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See detailMethodology for data acquisition, storage and treatment
Aubinet, Marc ULg; Clément, R.; Elbers, J. A. et al

in Valentini, R. (Ed.) Fluxes of Carbon, Water and Energy of European Forests (2003)

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See detailDeciduous forests: carbon and water fluxes balances, ecological and ecophysiological determinants
Granier, A.; Aubinet, Marc ULg; Epron, D. et al

in Valentini, Riccardo (Ed.) Fluxes of Carbon, Water and Energy of European Forests (2003)

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See detailSpruce forests (Norway and Sitka spruce, including Douglas fir): Carbon and water fluxes, Balances, Ecological and ecophysiological determinants
Bernhofer, C.; Aubinet, Marc ULg; Clément, R. et al

in Valentini, Riccardo (Ed.) Fluxes of Carbon, Water and Energy of European Forests (2003)

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See detailA Model Based Study of Carbon Fluxes at Ten European Forest Sites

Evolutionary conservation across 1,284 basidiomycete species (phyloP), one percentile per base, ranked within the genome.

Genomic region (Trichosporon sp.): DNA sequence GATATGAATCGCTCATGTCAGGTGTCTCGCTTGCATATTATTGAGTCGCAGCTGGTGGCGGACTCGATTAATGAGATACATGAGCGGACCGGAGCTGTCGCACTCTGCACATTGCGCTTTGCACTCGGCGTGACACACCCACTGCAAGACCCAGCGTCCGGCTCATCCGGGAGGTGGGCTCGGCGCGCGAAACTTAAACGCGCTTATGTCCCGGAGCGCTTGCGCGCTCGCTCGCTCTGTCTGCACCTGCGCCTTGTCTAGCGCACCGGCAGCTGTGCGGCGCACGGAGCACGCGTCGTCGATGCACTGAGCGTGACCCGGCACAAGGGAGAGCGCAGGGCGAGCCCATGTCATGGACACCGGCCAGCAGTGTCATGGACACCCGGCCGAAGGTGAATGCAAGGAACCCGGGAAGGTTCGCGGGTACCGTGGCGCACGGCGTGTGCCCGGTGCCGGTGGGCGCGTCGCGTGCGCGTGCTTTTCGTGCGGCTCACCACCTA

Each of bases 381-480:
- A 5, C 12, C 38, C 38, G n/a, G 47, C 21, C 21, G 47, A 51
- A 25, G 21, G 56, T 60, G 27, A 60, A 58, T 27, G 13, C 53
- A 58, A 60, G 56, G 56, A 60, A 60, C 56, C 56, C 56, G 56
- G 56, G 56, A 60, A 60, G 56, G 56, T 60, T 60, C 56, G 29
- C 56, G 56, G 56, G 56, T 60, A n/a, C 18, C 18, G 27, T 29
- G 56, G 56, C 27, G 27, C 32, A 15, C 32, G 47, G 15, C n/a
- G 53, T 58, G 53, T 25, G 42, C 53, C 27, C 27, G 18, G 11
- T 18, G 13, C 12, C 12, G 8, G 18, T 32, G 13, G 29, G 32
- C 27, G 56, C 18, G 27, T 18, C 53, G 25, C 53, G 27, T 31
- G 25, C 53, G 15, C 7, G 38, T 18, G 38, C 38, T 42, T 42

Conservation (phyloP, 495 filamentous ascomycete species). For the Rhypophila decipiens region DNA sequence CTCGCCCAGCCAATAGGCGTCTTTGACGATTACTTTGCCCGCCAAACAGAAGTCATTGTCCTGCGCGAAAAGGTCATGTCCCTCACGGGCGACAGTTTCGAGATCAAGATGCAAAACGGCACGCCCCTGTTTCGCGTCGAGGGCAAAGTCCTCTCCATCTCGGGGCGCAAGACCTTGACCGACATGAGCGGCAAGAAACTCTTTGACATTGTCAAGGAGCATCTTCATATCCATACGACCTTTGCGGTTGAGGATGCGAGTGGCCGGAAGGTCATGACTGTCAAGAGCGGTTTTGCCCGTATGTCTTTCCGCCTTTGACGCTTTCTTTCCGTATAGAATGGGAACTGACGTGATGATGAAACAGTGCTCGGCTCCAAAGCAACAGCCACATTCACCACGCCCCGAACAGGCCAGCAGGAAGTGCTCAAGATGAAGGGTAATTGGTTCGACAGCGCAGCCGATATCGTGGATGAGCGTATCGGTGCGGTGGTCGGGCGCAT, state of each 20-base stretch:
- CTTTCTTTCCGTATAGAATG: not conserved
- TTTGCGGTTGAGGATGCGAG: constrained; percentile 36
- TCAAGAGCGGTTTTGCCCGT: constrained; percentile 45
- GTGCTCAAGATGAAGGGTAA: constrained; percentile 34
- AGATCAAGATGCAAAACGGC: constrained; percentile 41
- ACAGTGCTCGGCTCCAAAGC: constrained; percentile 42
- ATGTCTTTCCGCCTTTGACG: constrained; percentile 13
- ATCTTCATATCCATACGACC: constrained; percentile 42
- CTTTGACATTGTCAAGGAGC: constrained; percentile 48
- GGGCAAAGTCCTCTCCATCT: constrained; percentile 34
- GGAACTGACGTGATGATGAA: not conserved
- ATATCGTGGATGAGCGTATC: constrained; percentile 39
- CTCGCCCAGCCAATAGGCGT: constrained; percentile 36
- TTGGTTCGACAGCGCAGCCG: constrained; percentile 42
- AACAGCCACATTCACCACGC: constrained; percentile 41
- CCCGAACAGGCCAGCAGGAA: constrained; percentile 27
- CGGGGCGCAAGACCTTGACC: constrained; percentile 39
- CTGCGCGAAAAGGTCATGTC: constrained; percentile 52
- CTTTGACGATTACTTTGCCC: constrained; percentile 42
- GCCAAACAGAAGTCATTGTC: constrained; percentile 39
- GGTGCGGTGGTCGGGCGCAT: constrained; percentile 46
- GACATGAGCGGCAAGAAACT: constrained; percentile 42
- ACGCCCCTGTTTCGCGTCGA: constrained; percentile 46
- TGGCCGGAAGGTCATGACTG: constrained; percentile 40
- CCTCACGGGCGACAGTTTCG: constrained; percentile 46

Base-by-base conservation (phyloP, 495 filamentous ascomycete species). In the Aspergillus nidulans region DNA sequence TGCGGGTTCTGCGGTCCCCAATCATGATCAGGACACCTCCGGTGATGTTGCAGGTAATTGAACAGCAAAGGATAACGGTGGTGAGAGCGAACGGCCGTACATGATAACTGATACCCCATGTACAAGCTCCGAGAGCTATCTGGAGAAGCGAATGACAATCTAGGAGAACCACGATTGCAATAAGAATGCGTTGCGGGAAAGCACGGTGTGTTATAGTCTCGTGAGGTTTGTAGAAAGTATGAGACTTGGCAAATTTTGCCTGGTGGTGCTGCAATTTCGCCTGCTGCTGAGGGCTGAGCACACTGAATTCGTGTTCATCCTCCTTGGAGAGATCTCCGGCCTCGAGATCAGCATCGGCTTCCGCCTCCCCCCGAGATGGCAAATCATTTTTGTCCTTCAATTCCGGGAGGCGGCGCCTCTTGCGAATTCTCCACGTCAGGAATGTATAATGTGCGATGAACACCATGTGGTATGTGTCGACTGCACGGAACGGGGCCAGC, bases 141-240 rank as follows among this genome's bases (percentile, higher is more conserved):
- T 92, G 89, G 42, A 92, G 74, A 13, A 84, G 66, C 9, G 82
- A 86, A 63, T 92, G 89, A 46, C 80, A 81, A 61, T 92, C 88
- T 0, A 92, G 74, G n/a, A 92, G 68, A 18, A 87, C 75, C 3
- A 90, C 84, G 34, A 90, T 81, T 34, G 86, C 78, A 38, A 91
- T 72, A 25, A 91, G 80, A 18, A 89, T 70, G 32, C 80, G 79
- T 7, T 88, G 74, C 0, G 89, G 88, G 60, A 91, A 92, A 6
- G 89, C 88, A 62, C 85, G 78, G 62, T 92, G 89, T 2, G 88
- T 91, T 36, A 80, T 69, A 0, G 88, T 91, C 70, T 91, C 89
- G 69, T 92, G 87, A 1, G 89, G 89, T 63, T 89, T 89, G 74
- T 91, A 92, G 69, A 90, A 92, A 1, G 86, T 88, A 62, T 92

Falge, E.; Tenhunen, J.; Aubinet, Marc ULg et al

in Valentini, Riccardo (Ed.) Fluxes of Carbon, Water and Energy of European Forests (2003)

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See detailHorizontal And Vertical Co2 Advection In A Sloping Forest
Aubinet, Marc ULg; Heinesch, Bernard ULg; Yernaux, Michel ULg

in Boundary-Layer Meteorology (2003), 108(3),

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See detailDiurnal Centroid Of Ecosystem Energy And Carbon Fluxes At Fluxnet Sites
Wilson, Kb.; Baldocchi, D.; Falge, E. et al

in Journal of Geophysical Research. Atmospheres (2003), 108(D21),

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See detailPredicting transpiration from forest stands in Belgium for the 21st century